Another job involved a visit to the site of my very first farm wall at Dafadfa in Gwynfe.  Exactly 20 years ago I began a major rebuild of the derelict walls which curtained the upland farm which looks out over the Carmarthenshire Black Mountain and Carreg Cennen castle.

High Dry Stone Wall.

This boundary wall runs on the ridge-line between the Tywi valley and the Black Mountain west of Trichrug. In my view it is the finest wall in the Brecon Beacons National Park.

The walls that surround the farm date from the early years of the nineteenth century and act as a ring fence around each farm with the northern (top) wall acting as a common boundary in an arrangement very akin to a co-axial field system.  I totally rebuilt several of the walls and did various percentages of the others but the finest of the walls is undoubtedly the common boundary wall which is so well built that even today it could be easily plastered.  The height of the wall is somewhat perplexing and could indicate it was a boundary relating to deer management or goats both of which were commonly kept in the C18th and into the early C19th, long before sheep became a significant livestock animal (in terms of numbers) and yet the name of the two farms, Dafadfa Uchaf and Isaf (upper and lower) basically means ‘the place of sheep’.

I had returned to repair a small collapse on one of the side walls which fortunately was not in a section I repaired way back in 1993 !  Even after all those years I would have a certain guilt about charging to rebuild my own work !

The farmer has been my best customer over the years and in addition to the 7 years of Tir Cymen work there followed another six or so of work under the Tir Gofal programme.  Subsequently I have built several walls just because he likes them to be done !  That is, he is willing to spend his own cash on having it done !  Just this last week, along with my more than useful little Carolinian helper, we have built a fairly major retaining wall in the newly extended garden area of a house in which his mother lived.  She was a lady for whom I had the greatest affection and I spent many hours sitting with her whilst she regaled me with stories of her childhood, her parents (her father hailed from a mile or so from my current abode and was a champion ploughman – horses of course) and her own life on the farm there in Gwynfe.  I knew her husband first when, many years ago, we served together as local Community Councillors, he too was an interesting character full of words of wisdom.  He lost a leg in a farm accident back in the 1940s when he fell into the top of a threshing machine.  There was no telephone in the house in those days and the servant boy was sent on his bicycle to the nearest phone which was two miles away.  As luck would have it, on the way he bumped into (literally, as he got knocked off his bike) an American army doctor who was in a jeep on his way to troops exercising on the nearby hill.  It was only the intervention of the doctor that saved old Ieuan’s life.  I would often find American bullet cases and machine-gun links while rebuilding the Dafadfa walls and indeed throughout the area; left-overs from the pre-D.Day exercises of the locally based American forces.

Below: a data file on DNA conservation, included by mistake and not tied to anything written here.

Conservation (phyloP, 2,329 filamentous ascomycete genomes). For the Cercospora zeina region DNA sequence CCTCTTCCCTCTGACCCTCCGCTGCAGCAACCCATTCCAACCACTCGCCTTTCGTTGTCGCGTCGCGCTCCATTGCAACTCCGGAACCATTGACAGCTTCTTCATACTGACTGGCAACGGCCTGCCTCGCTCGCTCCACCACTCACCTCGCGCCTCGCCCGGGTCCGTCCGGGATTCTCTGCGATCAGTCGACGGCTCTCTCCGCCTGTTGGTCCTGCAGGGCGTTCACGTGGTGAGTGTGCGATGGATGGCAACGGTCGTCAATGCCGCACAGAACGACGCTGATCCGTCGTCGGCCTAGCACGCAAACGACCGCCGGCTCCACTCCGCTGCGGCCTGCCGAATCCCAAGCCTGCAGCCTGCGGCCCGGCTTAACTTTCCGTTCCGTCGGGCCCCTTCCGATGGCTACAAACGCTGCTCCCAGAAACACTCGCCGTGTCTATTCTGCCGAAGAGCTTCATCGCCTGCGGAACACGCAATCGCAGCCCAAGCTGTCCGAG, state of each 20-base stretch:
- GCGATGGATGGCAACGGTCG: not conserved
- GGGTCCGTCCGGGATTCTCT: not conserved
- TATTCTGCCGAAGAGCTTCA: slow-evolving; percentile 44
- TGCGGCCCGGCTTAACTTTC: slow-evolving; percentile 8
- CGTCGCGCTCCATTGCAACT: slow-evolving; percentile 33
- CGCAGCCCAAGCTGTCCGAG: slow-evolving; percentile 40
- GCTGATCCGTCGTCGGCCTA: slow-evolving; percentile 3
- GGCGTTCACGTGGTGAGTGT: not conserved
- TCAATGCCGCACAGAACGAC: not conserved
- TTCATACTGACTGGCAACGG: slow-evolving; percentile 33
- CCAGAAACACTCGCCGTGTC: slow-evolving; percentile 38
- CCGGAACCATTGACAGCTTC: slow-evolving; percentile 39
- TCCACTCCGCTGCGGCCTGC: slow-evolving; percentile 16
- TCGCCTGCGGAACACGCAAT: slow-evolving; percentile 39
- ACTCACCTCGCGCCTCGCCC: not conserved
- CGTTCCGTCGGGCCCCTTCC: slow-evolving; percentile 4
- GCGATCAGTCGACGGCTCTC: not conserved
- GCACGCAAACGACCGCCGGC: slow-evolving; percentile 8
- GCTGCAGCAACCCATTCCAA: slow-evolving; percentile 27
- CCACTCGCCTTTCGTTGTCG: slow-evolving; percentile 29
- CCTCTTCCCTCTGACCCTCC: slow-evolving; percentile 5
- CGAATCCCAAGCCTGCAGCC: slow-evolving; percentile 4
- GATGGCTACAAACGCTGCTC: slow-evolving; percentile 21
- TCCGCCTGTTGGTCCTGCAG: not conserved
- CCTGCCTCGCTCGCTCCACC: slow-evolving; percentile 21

Look at the way the craftsman builders moulded their wall around the natural outcrops; over two hundred years have past and it is as good as the day it was built.

Look at the way the craftsman builders moulded their wall around the natural outcrops; over two hundred years have past and it is as good as the day it was built.

I was very sad when Mrs D departed this world but I got to hold her hand just a few days before and promised we’d meet up again on the other side.  She liked to walk to the top of the ridge, a fair old hike for a lady in her eighties, and look out over the Tywi valley so, about fifteen years ago, I built her a bench in a wall that I was completing just where she, and now other walkers, reach the top of the old Swansea to Llangadog (green) road as it broaches the ridge-line.  It is still there and last week I actually sat on it myself.